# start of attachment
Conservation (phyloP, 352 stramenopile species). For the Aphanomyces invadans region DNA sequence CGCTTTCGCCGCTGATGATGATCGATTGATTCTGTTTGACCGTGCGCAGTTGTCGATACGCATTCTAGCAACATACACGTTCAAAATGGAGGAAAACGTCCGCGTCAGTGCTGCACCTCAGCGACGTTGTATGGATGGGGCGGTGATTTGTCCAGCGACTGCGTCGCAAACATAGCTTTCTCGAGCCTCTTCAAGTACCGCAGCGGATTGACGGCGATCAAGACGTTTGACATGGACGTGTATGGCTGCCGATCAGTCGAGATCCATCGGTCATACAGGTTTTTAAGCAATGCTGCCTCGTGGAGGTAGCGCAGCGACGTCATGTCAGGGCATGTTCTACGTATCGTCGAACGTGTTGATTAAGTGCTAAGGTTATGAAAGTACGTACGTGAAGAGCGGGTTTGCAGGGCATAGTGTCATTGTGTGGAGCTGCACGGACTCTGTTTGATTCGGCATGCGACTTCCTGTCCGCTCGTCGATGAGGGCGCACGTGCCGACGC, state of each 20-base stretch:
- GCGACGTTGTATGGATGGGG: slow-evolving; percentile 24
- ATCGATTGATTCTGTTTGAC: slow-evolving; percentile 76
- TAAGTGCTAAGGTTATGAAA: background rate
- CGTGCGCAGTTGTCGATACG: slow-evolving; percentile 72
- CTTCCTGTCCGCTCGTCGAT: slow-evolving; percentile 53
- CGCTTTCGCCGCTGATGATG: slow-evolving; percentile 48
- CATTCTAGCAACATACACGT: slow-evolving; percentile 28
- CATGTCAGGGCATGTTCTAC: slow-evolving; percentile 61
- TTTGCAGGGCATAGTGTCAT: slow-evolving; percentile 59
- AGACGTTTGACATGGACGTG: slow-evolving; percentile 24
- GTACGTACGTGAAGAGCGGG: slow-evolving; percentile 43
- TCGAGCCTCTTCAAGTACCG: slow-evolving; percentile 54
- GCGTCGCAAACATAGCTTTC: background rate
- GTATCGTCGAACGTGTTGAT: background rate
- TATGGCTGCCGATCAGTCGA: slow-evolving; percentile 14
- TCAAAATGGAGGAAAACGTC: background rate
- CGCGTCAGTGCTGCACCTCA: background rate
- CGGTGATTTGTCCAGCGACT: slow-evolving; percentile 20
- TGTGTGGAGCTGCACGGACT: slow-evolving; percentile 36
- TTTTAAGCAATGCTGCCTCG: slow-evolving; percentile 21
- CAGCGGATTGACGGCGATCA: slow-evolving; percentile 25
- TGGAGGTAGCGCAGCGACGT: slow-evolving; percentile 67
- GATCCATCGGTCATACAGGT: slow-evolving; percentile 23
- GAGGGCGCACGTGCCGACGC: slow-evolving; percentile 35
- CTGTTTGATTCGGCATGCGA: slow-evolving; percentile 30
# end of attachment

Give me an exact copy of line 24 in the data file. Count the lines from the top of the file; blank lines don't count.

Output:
- GATCCATCGGTCATACAGGT: slow-evolving; percentile 23